Kerri says “the bible” for State Farm adjusters was a “cookie-cutter” report, prepared by Haag Engineering Co. of Dallas, which concluded that rising water, or wind-driven storm surge, was responsible for most of Katrina’s damage in Mississippi.
“If it didn’t match the Haag report, then it wasn’t accurate,” Kerri said.
Supple, the spokesman for the insurance company, said State Farm ordered engineering reports for less than 2 percent of the more than 100,000 claims it received in Mississippi after Katrina. State Farm also says it made payments on more than 60 percent of the claims involving engineers. Supple rejected the allegation the company pressured engineers to change their conclusions.
“State Farm’s claims-handling practices have been in a public fishbowl,” he said. “With the world watching, we’ve done what we do every day, and that’s be fully up front in all aspects of our claims work.”
The Rigsbys say they didn’t know what to do with the information they had gathered until their mother, Pat Lobrano, arranged a meeting with longtime friend Scruggs in February.
The sisters say they ultimately printed out and copied roughly 15,000 pages of claims records. In addition to providing the material to Scruggs, they say they gave copies to Mississippi Attorney General Jim Hood and U.S. Attorney Dunn Lampton’s offices on June 5, the same day they told a supervisor they were cooperating with Scruggs.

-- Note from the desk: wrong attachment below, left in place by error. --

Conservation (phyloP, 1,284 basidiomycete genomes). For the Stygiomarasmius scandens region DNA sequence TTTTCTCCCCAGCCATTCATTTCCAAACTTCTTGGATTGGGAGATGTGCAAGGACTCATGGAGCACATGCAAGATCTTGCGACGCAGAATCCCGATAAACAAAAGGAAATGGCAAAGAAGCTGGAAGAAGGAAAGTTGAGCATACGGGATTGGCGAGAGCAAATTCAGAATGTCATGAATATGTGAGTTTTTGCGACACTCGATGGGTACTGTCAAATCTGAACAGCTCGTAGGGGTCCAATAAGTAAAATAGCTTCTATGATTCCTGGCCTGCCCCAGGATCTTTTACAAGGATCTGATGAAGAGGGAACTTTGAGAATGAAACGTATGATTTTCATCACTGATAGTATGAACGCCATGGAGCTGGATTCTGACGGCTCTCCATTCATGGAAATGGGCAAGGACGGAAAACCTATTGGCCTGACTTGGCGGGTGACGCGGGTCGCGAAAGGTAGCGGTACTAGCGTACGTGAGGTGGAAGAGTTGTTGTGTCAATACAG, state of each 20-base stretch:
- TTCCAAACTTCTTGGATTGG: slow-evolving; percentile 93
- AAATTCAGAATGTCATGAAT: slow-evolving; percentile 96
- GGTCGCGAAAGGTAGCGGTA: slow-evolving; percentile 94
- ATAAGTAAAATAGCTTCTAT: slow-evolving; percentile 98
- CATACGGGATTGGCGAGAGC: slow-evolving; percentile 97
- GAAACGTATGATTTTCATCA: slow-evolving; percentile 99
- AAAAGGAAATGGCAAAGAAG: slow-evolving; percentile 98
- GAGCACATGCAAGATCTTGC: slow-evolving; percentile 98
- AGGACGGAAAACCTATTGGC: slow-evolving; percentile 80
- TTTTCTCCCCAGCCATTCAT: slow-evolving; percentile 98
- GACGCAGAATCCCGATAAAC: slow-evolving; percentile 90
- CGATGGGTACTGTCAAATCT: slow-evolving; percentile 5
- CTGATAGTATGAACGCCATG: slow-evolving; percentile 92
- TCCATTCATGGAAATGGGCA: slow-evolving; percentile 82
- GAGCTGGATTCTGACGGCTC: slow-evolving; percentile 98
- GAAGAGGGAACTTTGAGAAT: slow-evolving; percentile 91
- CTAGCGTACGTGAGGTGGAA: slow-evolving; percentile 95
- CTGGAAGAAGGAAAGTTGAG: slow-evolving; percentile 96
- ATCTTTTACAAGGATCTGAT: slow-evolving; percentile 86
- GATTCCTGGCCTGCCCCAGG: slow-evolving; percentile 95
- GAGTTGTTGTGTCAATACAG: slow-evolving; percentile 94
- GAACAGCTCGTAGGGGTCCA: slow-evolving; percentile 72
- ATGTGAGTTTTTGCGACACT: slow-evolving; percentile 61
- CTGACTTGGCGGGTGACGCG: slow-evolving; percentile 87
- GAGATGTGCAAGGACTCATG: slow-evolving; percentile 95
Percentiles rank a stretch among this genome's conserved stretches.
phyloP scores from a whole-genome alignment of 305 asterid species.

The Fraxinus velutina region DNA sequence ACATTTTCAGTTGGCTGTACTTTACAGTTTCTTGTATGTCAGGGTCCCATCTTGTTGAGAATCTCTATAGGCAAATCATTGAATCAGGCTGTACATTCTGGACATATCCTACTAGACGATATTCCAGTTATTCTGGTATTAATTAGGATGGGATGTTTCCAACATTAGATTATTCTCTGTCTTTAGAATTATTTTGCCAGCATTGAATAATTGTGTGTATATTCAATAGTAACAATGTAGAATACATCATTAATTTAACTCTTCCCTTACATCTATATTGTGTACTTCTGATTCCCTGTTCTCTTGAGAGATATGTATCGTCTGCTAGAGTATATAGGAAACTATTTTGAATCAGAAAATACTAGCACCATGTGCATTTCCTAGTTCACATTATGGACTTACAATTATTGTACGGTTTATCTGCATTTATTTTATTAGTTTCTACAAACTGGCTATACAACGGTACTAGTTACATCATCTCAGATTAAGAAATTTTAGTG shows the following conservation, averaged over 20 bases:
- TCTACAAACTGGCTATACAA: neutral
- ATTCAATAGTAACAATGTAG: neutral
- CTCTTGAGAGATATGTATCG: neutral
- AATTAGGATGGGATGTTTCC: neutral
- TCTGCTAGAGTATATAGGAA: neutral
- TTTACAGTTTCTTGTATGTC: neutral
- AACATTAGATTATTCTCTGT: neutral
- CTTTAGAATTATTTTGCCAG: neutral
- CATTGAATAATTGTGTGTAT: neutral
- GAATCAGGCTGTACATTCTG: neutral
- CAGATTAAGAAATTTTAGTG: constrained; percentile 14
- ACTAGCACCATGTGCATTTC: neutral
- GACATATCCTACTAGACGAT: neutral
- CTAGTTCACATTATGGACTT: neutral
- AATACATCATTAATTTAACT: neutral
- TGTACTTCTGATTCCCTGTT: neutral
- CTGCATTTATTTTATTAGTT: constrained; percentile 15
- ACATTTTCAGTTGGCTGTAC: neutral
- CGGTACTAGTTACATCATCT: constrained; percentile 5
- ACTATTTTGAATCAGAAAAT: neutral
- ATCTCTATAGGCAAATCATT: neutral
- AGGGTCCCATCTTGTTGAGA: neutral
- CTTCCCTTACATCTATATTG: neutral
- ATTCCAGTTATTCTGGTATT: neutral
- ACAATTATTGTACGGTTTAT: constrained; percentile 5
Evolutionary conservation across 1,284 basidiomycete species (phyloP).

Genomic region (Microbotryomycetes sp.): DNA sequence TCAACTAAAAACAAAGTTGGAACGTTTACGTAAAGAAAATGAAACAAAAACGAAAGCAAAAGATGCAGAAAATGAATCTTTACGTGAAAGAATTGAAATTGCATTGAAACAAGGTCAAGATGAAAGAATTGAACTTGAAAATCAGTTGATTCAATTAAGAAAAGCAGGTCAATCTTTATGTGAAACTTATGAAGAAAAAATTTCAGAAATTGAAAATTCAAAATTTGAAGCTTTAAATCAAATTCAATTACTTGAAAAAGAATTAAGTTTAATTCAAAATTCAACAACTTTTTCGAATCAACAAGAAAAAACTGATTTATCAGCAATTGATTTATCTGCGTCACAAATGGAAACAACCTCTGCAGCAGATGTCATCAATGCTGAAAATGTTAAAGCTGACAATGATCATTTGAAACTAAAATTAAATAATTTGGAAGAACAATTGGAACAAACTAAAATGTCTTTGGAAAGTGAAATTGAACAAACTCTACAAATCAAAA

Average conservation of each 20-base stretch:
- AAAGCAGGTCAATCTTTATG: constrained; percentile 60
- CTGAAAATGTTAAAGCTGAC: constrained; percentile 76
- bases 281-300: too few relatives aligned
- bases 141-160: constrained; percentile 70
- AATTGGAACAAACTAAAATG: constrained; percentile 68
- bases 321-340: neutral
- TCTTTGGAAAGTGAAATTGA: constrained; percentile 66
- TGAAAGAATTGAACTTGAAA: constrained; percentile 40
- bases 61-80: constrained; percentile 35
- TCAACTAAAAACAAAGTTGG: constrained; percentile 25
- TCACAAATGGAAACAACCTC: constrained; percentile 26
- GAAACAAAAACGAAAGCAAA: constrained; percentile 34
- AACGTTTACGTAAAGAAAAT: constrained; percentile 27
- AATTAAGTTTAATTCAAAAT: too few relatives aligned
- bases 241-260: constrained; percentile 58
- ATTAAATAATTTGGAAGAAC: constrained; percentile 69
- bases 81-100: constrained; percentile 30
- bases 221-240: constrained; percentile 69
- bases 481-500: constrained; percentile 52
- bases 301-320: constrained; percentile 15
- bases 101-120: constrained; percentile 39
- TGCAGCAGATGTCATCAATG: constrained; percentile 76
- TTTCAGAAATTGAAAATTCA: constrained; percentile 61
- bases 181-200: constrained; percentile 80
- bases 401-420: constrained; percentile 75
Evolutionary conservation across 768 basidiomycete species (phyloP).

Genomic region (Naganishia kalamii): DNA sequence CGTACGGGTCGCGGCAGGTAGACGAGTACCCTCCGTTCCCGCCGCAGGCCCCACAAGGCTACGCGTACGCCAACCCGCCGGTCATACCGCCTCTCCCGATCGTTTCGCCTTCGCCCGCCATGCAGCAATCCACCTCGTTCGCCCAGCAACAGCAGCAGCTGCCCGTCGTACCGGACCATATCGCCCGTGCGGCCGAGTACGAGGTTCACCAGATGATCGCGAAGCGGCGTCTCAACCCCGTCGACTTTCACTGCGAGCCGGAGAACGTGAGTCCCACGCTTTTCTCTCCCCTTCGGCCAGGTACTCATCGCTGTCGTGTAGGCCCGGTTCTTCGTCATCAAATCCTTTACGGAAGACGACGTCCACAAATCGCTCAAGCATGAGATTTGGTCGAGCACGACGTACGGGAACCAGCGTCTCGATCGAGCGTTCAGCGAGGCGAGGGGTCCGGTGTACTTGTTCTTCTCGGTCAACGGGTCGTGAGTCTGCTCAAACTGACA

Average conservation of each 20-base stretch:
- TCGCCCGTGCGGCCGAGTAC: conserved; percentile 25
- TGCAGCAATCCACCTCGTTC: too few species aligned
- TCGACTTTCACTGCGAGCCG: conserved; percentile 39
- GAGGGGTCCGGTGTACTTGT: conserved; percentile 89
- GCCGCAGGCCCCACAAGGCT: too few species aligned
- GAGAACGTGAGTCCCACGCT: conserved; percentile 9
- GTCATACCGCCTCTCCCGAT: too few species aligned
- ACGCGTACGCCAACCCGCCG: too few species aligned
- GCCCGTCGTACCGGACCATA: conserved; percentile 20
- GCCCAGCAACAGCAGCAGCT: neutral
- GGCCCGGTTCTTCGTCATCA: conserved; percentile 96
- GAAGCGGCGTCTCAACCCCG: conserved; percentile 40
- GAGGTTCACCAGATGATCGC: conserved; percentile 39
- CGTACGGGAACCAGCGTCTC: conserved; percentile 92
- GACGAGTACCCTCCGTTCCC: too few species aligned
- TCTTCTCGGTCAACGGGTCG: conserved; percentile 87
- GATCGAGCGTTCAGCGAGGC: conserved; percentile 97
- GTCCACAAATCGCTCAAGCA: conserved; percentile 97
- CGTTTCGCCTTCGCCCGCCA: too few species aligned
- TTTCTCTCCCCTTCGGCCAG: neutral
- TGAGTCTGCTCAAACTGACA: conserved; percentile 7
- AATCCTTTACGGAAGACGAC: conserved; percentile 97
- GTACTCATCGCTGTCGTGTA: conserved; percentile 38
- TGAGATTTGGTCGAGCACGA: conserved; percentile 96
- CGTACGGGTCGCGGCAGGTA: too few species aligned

Hood, whose office is investigating whether State Farm fraudulently denied claims, declined to comment on the Rigsbys’ allegations. A spokeswoman for Lampton also would not discuss the matter.
In March, a state judge ordered State Farm to turn over copies of its Katrina engineering reports to Hood.
After the sisters resigned, Scruggs hired them to help his legal team with lawsuits filed on behalf of hundreds of policyholders. The Rigsbys wouldn’t say how much Scruggs is paying them, but they say it’s less than what they earned from their insurance jobs.
“Our whole lives are upside down,” Kerri said.
Why would they do it? They say they wanted to help their neighbors get their claims reopened and paid.
“We don’t know what the future is going to hold,” Cori added, “but we sleep a little better.”